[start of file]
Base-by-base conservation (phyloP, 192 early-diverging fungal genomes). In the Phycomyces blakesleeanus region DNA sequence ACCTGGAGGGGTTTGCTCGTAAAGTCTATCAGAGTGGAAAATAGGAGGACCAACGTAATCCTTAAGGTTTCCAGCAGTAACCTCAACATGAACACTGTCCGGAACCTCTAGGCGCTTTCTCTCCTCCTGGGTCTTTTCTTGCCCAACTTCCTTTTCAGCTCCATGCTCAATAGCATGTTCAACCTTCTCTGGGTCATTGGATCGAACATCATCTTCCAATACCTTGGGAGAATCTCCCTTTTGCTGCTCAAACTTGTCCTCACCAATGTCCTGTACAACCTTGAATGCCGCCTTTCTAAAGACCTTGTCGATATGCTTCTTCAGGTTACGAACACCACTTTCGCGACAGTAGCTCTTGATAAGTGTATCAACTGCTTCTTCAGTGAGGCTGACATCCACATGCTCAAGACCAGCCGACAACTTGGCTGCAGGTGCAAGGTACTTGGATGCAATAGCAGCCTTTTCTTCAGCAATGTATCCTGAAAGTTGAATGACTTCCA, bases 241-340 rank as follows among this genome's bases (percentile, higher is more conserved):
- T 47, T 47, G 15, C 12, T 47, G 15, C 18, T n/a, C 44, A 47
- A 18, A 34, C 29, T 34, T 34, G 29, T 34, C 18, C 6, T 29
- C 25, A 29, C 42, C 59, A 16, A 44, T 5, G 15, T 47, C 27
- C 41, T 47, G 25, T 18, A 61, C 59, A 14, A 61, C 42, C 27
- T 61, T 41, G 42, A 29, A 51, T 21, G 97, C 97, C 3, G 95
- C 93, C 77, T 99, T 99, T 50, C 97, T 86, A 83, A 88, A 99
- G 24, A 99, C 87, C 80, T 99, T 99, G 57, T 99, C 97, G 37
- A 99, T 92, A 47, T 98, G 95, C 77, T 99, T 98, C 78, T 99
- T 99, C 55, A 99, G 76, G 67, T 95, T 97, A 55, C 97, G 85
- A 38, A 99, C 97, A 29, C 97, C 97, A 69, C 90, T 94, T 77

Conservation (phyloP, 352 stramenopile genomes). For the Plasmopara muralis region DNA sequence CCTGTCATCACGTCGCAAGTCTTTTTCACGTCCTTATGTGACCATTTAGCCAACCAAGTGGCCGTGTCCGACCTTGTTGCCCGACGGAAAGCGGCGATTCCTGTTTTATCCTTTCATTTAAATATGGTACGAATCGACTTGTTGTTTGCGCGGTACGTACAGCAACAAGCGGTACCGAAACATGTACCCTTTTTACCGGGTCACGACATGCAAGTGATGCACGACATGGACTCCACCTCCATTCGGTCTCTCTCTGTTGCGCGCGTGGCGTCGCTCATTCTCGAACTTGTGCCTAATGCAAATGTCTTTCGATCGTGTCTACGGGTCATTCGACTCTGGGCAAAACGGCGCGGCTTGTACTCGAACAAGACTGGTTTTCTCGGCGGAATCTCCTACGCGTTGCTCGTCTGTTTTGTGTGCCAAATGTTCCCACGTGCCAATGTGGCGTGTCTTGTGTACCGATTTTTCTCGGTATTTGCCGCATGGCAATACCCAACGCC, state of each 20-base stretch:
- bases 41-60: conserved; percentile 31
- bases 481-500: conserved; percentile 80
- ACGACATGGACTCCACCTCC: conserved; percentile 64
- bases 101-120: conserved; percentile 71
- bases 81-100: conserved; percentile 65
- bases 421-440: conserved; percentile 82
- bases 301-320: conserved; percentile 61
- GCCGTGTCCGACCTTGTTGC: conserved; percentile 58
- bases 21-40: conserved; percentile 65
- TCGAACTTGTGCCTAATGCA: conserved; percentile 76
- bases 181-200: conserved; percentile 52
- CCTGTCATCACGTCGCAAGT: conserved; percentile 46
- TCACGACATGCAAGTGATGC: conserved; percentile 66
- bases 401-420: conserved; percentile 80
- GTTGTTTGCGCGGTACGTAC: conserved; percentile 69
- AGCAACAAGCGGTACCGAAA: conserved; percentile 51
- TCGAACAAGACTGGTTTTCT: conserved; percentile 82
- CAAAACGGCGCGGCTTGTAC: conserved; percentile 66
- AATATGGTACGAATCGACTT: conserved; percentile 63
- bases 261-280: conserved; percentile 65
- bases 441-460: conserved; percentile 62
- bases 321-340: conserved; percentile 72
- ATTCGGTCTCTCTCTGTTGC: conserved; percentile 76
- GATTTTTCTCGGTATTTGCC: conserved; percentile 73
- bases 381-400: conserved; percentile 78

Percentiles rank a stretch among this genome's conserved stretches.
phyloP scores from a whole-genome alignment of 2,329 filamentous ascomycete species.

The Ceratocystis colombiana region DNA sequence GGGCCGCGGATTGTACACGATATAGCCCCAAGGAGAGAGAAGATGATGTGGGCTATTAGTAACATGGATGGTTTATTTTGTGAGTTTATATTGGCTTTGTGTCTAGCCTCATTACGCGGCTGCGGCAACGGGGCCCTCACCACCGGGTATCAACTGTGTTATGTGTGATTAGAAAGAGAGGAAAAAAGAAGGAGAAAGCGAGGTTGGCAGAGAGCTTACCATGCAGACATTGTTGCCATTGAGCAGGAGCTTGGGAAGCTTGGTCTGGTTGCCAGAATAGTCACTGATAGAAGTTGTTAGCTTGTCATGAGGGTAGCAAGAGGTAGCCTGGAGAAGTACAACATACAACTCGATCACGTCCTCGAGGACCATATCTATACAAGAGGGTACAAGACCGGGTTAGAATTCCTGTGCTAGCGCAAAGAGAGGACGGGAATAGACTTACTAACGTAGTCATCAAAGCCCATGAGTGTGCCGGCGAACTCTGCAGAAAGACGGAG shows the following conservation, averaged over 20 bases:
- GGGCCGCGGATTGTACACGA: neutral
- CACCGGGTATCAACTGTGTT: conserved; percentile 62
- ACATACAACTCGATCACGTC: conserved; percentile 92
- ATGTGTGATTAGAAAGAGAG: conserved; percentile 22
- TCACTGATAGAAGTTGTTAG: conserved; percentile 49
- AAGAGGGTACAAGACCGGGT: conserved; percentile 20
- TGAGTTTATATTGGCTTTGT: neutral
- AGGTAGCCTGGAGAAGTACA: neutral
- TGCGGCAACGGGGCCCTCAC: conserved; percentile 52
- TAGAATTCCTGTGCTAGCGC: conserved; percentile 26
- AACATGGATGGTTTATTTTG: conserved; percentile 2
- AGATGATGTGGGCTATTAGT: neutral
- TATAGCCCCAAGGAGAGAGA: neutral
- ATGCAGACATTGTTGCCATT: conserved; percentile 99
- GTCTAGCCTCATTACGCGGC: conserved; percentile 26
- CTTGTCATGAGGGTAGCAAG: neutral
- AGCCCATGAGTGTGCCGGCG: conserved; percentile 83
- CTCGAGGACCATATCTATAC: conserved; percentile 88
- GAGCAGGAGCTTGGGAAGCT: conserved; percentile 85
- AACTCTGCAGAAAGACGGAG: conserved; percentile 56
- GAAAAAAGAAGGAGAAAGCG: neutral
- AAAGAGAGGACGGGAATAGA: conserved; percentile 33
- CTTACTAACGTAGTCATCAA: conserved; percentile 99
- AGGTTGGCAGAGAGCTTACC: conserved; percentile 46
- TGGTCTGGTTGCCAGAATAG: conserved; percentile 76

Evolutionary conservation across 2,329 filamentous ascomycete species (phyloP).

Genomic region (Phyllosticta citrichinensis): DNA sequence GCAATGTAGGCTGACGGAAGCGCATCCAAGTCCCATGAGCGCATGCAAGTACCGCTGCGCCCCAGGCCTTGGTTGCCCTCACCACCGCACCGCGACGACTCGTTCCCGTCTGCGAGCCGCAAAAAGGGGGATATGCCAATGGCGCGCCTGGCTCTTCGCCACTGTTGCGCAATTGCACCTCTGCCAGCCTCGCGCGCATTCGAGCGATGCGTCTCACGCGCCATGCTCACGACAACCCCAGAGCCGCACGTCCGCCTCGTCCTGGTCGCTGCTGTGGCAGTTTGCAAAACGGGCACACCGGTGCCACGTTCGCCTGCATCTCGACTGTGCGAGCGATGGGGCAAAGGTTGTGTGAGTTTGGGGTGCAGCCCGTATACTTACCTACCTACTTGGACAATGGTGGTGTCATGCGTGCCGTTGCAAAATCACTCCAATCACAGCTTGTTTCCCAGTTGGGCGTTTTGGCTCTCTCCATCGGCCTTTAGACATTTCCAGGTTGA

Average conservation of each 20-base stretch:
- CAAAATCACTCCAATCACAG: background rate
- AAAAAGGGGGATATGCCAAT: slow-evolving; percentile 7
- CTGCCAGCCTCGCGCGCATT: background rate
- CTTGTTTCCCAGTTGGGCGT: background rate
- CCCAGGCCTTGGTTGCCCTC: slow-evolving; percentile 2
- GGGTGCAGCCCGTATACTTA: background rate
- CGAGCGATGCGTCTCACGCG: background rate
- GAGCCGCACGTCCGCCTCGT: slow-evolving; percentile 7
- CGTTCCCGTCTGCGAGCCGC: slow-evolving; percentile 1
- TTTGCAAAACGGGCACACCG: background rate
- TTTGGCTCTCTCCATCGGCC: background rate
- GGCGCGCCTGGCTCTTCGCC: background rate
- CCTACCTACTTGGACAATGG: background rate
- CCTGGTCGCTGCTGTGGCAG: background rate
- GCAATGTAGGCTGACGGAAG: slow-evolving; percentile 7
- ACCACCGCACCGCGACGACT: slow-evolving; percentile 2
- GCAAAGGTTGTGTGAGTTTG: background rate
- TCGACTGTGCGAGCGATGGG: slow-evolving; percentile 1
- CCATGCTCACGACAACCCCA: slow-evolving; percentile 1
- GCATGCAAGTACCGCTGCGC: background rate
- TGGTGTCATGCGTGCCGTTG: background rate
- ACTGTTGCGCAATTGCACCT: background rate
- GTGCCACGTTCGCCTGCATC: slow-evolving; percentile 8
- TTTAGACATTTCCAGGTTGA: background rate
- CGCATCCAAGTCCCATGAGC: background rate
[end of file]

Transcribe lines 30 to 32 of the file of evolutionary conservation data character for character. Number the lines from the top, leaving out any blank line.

- CAAAACGGCGCGGCTTGTAC: conserved; percentile 66
- AATATGGTACGAATCGACTT: conserved; percentile 63
- bases 261-280: conserved; percentile 65